England continued to develop as a great trading nation, much of this relying on the river Thames and its docks and wharfs and locally including places like the wharf on Barking Creek, and at Rainham and Grays. Samuel Pepys and his famous diaries make numerous mentions of his efforts in relation to the Thames along this stretch of the river from his position at the Admiralty, particularly in relation to Wars with the Dutch who were Britain’s great rival trading nation. In 1665 as plague hit London, checks were carried out on incoming vessels at Canvey Island and at Tilbury. In his diary for that year Pepys also makes much of his labours as a matchmaker at Dagnams, Noak Hill between Edward Carteret and Lady Jem. (Public access points to Dagnam Park are close by the London Loop section 21 in Harold Hill).
High House, Purfleet, was originally a high status timber farmhouse constructed in the 1550’s and some of those Elizabethan timbers survive in the building; it was rebuilt in brick in 1684. At about the same time the octagonal brick dove cote was built, Grade II listed and a Scheduled Ancient Monument (access is close by Section 24 of the London Loop).
The oldest barn at Broadfields Farm, which forms the historic heart of the Thames Chase Community Forest & Visitor Centre, dates from the late Stuart period. It is an historic farm complex including the Grade II listed 17th or 18th century elm barn as well as a 19th century stable block with complete king-post truss roof. The farm’s historic rural use is reflected today in the work of the Community Forest and typical traditional farming equipment and farming life can be explored at the Upminster Hall ‘Tithe’ Barn Museum (Walk 6b). The rich farmland of this area was well known for its market gardening for many generations and this historic use is often reflected in local road names like Pike, Pea, Bramble and Cherry Tree Lanes and, at one time, the Cherry Tree and Cauliflower pubs.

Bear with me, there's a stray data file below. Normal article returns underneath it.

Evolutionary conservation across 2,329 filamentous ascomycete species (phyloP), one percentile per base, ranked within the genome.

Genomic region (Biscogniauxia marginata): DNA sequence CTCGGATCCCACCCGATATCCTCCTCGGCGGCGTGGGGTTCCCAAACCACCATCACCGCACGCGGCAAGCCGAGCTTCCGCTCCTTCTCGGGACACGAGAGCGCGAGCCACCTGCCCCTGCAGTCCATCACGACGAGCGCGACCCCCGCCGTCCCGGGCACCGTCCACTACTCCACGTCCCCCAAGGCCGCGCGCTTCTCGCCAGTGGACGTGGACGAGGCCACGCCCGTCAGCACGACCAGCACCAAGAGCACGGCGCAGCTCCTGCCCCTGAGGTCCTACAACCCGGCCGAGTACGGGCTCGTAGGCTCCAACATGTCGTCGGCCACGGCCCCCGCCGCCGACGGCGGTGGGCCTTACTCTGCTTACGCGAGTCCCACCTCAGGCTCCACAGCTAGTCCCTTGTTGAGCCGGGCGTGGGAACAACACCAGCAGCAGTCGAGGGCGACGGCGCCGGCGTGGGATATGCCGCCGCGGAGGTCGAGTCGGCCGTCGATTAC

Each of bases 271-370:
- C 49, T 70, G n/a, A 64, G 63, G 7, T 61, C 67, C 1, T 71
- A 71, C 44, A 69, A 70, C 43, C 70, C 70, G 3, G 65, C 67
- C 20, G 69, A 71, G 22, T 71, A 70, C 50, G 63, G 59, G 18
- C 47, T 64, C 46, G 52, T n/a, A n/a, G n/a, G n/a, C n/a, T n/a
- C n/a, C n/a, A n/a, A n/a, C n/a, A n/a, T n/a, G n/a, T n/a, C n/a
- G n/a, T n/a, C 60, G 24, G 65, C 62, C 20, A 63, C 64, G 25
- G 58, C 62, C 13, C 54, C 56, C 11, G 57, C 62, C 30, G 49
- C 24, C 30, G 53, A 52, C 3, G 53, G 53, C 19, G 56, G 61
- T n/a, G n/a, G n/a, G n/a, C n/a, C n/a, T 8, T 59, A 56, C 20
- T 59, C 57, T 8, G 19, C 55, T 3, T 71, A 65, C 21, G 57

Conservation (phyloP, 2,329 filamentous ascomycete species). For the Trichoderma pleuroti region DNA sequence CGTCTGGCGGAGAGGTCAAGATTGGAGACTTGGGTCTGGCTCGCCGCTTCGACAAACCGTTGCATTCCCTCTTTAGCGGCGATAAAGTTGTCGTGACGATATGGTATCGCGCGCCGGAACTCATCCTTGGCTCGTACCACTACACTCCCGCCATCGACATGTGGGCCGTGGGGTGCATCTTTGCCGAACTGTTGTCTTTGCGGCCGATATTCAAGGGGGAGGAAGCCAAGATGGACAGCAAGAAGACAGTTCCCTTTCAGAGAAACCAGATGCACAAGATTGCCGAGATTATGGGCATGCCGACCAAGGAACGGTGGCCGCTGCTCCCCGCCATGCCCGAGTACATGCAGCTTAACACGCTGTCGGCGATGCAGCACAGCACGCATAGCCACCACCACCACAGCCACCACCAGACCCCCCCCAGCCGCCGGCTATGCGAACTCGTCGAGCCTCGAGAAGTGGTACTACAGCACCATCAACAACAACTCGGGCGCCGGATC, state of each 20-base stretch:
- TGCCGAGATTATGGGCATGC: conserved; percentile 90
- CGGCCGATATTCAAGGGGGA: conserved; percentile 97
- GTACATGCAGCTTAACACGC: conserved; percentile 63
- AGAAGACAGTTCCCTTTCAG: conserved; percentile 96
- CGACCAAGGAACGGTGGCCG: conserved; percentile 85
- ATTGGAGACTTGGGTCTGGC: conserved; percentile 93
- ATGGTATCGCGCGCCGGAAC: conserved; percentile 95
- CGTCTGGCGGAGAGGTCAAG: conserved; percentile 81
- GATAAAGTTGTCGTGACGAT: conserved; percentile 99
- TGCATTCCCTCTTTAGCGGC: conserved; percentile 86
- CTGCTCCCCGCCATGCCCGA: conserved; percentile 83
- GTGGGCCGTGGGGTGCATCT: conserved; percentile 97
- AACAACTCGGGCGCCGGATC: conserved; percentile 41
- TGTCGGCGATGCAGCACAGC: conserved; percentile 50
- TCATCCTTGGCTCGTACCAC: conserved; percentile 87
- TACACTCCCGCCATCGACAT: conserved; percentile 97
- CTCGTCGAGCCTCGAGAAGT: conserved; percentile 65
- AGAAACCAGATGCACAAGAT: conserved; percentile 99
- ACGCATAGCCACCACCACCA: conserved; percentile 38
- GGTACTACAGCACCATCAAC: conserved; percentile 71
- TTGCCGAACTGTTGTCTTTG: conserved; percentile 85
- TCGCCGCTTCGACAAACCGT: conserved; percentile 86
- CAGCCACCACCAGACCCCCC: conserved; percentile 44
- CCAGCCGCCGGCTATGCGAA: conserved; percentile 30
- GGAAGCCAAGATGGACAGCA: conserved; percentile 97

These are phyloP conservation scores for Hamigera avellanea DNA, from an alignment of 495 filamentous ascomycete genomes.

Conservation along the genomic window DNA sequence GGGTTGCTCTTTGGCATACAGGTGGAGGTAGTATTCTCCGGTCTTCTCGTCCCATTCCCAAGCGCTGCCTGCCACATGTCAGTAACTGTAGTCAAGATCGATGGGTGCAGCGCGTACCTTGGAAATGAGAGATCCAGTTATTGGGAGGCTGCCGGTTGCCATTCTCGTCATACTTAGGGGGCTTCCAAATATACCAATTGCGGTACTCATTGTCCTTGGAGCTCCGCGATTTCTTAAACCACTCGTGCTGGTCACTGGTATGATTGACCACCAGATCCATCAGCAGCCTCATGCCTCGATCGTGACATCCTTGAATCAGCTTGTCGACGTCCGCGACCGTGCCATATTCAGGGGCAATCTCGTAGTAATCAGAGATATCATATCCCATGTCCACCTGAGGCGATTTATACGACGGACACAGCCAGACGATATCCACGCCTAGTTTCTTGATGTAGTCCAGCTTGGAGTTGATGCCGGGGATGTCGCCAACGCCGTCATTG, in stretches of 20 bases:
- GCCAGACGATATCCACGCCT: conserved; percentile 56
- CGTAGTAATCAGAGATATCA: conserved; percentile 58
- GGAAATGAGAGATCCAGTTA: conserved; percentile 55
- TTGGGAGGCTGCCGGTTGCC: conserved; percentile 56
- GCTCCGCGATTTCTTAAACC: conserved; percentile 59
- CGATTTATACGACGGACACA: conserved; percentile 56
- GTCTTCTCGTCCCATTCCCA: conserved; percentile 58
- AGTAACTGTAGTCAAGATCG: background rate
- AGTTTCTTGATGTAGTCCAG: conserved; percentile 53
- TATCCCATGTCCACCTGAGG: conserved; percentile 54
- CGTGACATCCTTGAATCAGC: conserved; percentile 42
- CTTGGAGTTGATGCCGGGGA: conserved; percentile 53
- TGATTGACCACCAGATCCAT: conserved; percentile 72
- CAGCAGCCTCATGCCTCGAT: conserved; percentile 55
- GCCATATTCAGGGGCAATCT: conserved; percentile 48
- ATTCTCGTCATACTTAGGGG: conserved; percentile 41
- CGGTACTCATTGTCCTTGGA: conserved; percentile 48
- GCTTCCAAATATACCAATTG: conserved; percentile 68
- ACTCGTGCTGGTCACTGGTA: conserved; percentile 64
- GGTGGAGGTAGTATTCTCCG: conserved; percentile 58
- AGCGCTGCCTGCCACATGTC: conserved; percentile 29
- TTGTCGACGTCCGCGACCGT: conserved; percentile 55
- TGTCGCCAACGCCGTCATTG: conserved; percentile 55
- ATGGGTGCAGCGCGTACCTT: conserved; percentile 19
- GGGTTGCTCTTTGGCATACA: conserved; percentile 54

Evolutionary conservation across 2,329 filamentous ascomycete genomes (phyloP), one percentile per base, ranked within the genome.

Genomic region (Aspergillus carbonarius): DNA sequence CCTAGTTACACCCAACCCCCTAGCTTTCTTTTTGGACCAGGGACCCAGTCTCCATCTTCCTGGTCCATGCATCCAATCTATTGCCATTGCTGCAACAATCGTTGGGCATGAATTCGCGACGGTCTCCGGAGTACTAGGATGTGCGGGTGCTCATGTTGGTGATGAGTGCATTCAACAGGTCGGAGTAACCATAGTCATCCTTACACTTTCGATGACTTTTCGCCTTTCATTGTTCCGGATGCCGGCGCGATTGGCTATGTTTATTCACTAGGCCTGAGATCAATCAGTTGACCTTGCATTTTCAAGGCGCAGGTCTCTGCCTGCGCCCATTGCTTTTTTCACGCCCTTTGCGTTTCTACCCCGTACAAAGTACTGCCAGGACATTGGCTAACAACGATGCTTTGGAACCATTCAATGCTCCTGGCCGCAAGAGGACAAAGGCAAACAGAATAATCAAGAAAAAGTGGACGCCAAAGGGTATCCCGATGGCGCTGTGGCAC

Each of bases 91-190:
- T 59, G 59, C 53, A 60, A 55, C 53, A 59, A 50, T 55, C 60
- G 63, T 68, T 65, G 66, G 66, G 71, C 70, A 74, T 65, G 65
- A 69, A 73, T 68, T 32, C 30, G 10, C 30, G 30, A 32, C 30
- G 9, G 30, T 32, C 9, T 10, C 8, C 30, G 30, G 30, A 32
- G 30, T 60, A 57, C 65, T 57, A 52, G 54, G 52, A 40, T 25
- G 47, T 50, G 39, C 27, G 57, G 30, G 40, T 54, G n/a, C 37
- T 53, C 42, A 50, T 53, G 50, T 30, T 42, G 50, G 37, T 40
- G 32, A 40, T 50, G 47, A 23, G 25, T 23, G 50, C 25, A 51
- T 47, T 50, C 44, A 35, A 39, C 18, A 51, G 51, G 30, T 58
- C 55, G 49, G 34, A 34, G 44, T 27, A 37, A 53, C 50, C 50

More information on buildings of the Tudor and Stuart periods can be found by visiting websites for the Society for the Protection of Ancient Buildings (SPAB), and at English Heritage. Locally by visiting Tilbury Fort originally built by Henry VIII as part of his coastal defences of London and its dockyards; or see Eastbury Manor a brick built manor house erected during the reign of Queen Elizabeth I, now Grade I listed and managed by the National Trust; and Valance House, listed Grade II*, is a timber-framed and plastered house built in the 17th century on a much older site and open to the public as the Valence House Museum. Further afield the Tudor Ingatestone Hall is open for the public at times; or The Weald & Downland Open Air Museum, at Singleton nr Chichester with its famous collection of historic buildings through the ages. Also see Marjorie Macintosh books ‘Autonomy and Community: The Royal Manor of Havering, 1200-1500’ (pub. Cambridge 1986) and ‘A Community Transformed: The Manor and Liberty of Havering, 1500–1620’ (pub. Cambridge 1991).
© 2014 S.J.Smith
Do you have anything to add to this page? Click below to submit your content.